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What is a PET scan?

A PET scan, or positron emission tomography scan, is a procedure to find malignant tumor cells in the body. A small amount of radioactive glucose (sugar) is injected into a vein. The PET scanner rotates around the body and makes a picture of where glucose is being used in the body.

Positron emission tomography (PET) scanning is a type of imaging test that aids doctors in determining how glucose tissues and organs are using. Cancer and other metabolically active tissues such as the heart and brain utilize higher amounts of glucose.

A PET scan is a three-hour procedure used for staging of cancer, says Beverly Lustig, Diagnostic Imaging Manager with Good Samaritan Hospital. Learn more in this video.

Positron emission tomography is a type of nuclear imaging that can evaluate heart function. PET scans can be used to look for coronary artery disease by examining how blood flows through the heart; it can evaluate damage to heart tissue after a heart attack. Your physician can use this information to determine the best course of treatment for you.

Dr. Ajay K. Sahajpal, MD
Transplant Surgeon

A PET scan is a positron emission test and is a nuclear medicine study typically used to locate or identify cancers. It occurs by using radio labeled sugar (FDG or flurodeoxyglucose, a glucose analog), which ideally go to actively dividing tissues or metabilically active tissues, such as tumors. Infections can mimic this and "light" up on a PET scan.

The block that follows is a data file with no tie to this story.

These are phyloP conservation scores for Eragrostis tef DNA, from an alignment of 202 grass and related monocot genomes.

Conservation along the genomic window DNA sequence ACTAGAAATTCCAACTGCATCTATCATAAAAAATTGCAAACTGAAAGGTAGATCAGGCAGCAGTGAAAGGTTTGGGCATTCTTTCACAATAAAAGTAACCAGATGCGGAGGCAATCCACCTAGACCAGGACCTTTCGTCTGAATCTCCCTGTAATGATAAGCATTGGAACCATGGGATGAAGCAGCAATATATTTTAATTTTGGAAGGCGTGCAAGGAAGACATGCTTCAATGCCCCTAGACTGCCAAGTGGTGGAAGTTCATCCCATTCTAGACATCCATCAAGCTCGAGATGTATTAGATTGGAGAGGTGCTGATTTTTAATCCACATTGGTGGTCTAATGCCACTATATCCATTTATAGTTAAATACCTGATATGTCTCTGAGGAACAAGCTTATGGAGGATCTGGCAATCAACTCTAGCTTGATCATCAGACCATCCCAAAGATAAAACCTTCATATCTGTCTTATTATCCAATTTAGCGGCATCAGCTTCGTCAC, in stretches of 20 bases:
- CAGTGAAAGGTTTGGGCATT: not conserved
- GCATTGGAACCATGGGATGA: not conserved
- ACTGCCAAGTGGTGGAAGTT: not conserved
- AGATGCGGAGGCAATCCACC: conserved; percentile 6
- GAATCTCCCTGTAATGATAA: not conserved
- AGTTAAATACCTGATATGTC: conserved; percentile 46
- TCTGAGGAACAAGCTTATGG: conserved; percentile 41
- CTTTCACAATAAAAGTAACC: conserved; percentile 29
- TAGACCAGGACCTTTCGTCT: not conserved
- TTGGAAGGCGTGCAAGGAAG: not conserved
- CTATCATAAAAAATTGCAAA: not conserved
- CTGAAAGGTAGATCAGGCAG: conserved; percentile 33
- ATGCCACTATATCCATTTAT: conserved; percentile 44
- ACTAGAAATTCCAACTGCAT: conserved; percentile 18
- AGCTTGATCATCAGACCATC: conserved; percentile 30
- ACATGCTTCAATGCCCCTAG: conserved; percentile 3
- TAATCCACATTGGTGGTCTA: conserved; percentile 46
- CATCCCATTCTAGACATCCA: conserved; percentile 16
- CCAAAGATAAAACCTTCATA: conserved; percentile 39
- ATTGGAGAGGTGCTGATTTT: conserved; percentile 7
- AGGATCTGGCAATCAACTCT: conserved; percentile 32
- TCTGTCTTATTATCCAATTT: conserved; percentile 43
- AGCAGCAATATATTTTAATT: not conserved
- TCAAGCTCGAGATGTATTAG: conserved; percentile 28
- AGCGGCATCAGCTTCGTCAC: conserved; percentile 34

A PET scan can be "fused" with a CT or MRI to better enhance images and overlap with those to provide tumor localization.

Unlike CT and MRI scans that provide images of structures in the body, PET scans show chemical changes related to metabolism or body activity. Before a PET scan, a patient will receive an injection of a small amount of a radioactive drug. All tissues absorb some of this drug—called an isotope—but cancerous cells are hypermetabolic, meaning they absorb greater amounts, which enables them to be seen on the scan. PET is used to locate cancerous tumors and to see if the disease has spread to other parts of the body.

Research indicates that combining the PET images into the images provided through CT scanning provides the best of both technologies. This procedure is particularly effective for diagnosing the original cancer site as well as any spread to nearby lymph nodes or more distant sites in the body.
 

Dr. Vijay Nuthakki, MD
Cardiothoracic Surgeon

PET stands for positron emission tomography. A patient is injected with a radio tracer commonly attached to a glucose molecule and this will be taken up by active sites in the body such as the brain and heart. The glucose is also taken by sites of cancer, infection or inflammation. Most commonly the images are "fused" with CT scan images to specify anatomic sites of activity. Therefore, the PET scan provides "functional anatomy."

PET scans are tests used to diagnosis tumors that are cancerous, such as some ependymomas. In this test, sugar that contains a safe level of radioactive material is injected into a vein of the person being tested. Sugar is used for energy by all cells of the body, and very active cells (such as cancer cells) use more sugar than other cells. Because of this, the radioactive sugar injected into the person builds up around cancer cells. The PET scanner is then used to take pictures of the inside of the body that show if areas with high sugar levels exist, thereby suggesting cancerous cells.

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Important: This content reflects information from various individuals and organizations and may offer alternative or opposing points of view. It should not be used for medical advice, diagnosis or treatment. As always, you should consult with your healthcare provider about your specific health needs.